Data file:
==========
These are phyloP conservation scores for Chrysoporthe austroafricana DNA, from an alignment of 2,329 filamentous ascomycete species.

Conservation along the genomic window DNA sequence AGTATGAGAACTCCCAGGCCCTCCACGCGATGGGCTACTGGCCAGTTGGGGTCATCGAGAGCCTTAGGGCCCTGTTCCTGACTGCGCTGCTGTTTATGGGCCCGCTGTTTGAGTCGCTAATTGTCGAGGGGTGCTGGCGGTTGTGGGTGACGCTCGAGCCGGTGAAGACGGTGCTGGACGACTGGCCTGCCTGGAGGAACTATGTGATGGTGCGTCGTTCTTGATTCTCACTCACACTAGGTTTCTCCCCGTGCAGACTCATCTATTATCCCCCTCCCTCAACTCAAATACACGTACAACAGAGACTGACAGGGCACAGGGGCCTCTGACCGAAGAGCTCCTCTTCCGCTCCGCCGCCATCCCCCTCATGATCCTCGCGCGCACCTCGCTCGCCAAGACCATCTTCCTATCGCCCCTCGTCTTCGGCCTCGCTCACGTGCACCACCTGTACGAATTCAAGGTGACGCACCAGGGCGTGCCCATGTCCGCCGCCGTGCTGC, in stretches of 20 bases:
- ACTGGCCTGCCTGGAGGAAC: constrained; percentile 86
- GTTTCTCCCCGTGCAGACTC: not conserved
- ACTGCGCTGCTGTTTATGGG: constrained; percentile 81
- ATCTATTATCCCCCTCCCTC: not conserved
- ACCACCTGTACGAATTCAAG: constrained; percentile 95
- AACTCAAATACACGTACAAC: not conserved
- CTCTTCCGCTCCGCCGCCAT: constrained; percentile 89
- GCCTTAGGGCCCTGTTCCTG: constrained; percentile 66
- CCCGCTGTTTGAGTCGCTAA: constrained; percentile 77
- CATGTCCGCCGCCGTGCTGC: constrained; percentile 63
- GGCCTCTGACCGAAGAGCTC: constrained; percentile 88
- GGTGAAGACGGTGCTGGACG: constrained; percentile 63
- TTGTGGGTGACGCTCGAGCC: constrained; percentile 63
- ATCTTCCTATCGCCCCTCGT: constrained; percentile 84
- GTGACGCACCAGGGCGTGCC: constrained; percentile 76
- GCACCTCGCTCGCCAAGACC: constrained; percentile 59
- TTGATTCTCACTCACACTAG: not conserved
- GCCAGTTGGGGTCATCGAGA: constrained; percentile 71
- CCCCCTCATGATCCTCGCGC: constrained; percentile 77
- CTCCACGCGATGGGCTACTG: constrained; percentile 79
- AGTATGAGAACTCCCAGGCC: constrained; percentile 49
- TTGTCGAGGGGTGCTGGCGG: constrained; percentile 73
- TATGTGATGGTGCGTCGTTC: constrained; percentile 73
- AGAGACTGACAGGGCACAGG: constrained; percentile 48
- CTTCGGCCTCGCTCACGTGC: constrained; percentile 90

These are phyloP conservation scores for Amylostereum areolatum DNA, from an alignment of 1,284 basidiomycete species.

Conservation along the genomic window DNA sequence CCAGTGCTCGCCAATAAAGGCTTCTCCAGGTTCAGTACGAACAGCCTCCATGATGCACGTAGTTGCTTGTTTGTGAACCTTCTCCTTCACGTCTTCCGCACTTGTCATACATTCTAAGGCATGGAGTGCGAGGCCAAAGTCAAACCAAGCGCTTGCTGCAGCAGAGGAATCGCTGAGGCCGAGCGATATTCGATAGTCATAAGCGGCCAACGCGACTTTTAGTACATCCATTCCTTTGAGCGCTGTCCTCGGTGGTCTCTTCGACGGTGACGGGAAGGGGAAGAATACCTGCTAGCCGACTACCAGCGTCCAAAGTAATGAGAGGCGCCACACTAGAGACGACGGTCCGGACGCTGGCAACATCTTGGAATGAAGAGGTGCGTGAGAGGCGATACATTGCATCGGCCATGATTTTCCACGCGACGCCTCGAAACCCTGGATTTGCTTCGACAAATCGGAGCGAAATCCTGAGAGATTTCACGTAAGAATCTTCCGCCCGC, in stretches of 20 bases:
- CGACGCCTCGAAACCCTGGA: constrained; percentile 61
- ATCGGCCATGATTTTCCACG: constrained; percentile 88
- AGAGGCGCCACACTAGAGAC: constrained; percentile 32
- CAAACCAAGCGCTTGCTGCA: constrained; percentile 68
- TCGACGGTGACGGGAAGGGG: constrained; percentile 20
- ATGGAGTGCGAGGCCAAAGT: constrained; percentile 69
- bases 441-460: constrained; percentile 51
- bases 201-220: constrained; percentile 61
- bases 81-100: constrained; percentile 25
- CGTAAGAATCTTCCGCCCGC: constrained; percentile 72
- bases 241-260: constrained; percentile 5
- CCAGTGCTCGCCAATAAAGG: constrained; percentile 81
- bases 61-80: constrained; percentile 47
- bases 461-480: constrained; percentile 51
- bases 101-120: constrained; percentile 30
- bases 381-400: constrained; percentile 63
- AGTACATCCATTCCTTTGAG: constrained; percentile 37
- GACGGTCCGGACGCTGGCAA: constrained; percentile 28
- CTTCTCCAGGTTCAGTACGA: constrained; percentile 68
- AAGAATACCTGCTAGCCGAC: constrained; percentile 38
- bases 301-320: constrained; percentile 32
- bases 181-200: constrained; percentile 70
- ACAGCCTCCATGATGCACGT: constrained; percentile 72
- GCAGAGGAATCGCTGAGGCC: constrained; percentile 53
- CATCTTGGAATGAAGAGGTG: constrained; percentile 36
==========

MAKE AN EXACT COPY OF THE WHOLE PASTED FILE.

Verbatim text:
These are phyloP conservation scores for Chrysoporthe austroafricana DNA, from an alignment of 2,329 filamentous ascomycete species.

Conservation along the genomic window DNA sequence AGTATGAGAACTCCCAGGCCCTCCACGCGATGGGCTACTGGCCAGTTGGGGTCATCGAGAGCCTTAGGGCCCTGTTCCTGACTGCGCTGCTGTTTATGGGCCCGCTGTTTGAGTCGCTAATTGTCGAGGGGTGCTGGCGGTTGTGGGTGACGCTCGAGCCGGTGAAGACGGTGCTGGACGACTGGCCTGCCTGGAGGAACTATGTGATGGTGCGTCGTTCTTGATTCTCACTCACACTAGGTTTCTCCCCGTGCAGACTCATCTATTATCCCCCTCCCTCAACTCAAATACACGTACAACAGAGACTGACAGGGCACAGGGGCCTCTGACCGAAGAGCTCCTCTTCCGCTCCGCCGCCATCCCCCTCATGATCCTCGCGCGCACCTCGCTCGCCAAGACCATCTTCCTATCGCCCCTCGTCTTCGGCCTCGCTCACGTGCACCACCTGTACGAATTCAAGGTGACGCACCAGGGCGTGCCCATGTCCGCCGCCGTGCTGC, in stretches of 20 bases:
- ACTGGCCTGCCTGGAGGAAC: constrained; percentile 86
- GTTTCTCCCCGTGCAGACTC: not conserved
- ACTGCGCTGCTGTTTATGGG: constrained; percentile 81
- ATCTATTATCCCCCTCCCTC: not conserved
- ACCACCTGTACGAATTCAAG: constrained; percentile 95
- AACTCAAATACACGTACAAC: not conserved
- CTCTTCCGCTCCGCCGCCAT: constrained; percentile 89
- GCCTTAGGGCCCTGTTCCTG: constrained; percentile 66
- CCCGCTGTTTGAGTCGCTAA: constrained; percentile 77
- CATGTCCGCCGCCGTGCTGC: constrained; percentile 63
- GGCCTCTGACCGAAGAGCTC: constrained; percentile 88
- GGTGAAGACGGTGCTGGACG: constrained; percentile 63
- TTGTGGGTGACGCTCGAGCC: constrained; percentile 63
- ATCTTCCTATCGCCCCTCGT: constrained; percentile 84
- GTGACGCACCAGGGCGTGCC: constrained; percentile 76
- GCACCTCGCTCGCCAAGACC: constrained; percentile 59
- TTGATTCTCACTCACACTAG: not conserved
- GCCAGTTGGGGTCATCGAGA: constrained; percentile 71
- CCCCCTCATGATCCTCGCGC: constrained; percentile 77
- CTCCACGCGATGGGCTACTG: constrained; percentile 79
- AGTATGAGAACTCCCAGGCC: constrained; percentile 49
- TTGTCGAGGGGTGCTGGCGG: constrained; percentile 73
- TATGTGATGGTGCGTCGTTC: constrained; percentile 73
- AGAGACTGACAGGGCACAGG: constrained; percentile 48
- CTTCGGCCTCGCTCACGTGC: constrained; percentile 90

These are phyloP conservation scores for Amylostereum areolatum DNA, from an alignment of 1,284 basidiomycete species.

Conservation along the genomic window DNA sequence CCAGTGCTCGCCAATAAAGGCTTCTCCAGGTTCAGTACGAACAGCCTCCATGATGCACGTAGTTGCTTGTTTGTGAACCTTCTCCTTCACGTCTTCCGCACTTGTCATACATTCTAAGGCATGGAGTGCGAGGCCAAAGTCAAACCAAGCGCTTGCTGCAGCAGAGGAATCGCTGAGGCCGAGCGATATTCGATAGTCATAAGCGGCCAACGCGACTTTTAGTACATCCATTCCTTTGAGCGCTGTCCTCGGTGGTCTCTTCGACGGTGACGGGAAGGGGAAGAATACCTGCTAGCCGACTACCAGCGTCCAAAGTAATGAGAGGCGCCACACTAGAGACGACGGTCCGGACGCTGGCAACATCTTGGAATGAAGAGGTGCGTGAGAGGCGATACATTGCATCGGCCATGATTTTCCACGCGACGCCTCGAAACCCTGGATTTGCTTCGACAAATCGGAGCGAAATCCTGAGAGATTTCACGTAAGAATCTTCCGCCCGC, in stretches of 20 bases:
- CGACGCCTCGAAACCCTGGA: constrained; percentile 61
- ATCGGCCATGATTTTCCACG: constrained; percentile 88
- AGAGGCGCCACACTAGAGAC: constrained; percentile 32
- CAAACCAAGCGCTTGCTGCA: constrained; percentile 68
- TCGACGGTGACGGGAAGGGG: constrained; percentile 20
- ATGGAGTGCGAGGCCAAAGT: constrained; percentile 69
- bases 441-460: constrained; percentile 51
- bases 201-220: constrained; percentile 61
- bases 81-100: constrained; percentile 25
- CGTAAGAATCTTCCGCCCGC: constrained; percentile 72
- bases 241-260: constrained; percentile 5
- CCAGTGCTCGCCAATAAAGG: constrained; percentile 81
- bases 61-80: constrained; percentile 47
- bases 461-480: constrained; percentile 51
- bases 101-120: constrained; percentile 30
- bases 381-400: constrained; percentile 63
- AGTACATCCATTCCTTTGAG: constrained; percentile 37
- GACGGTCCGGACGCTGGCAA: constrained; percentile 28
- CTTCTCCAGGTTCAGTACGA: constrained; percentile 68
- AAGAATACCTGCTAGCCGAC: constrained; percentile 38
- bases 301-320: constrained; percentile 32
- bases 181-200: constrained; percentile 70
- ACAGCCTCCATGATGCACGT: constrained; percentile 72
- GCAGAGGAATCGCTGAGGCC: constrained; percentile 53
- CATCTTGGAATGAAGAGGTG: constrained; percentile 36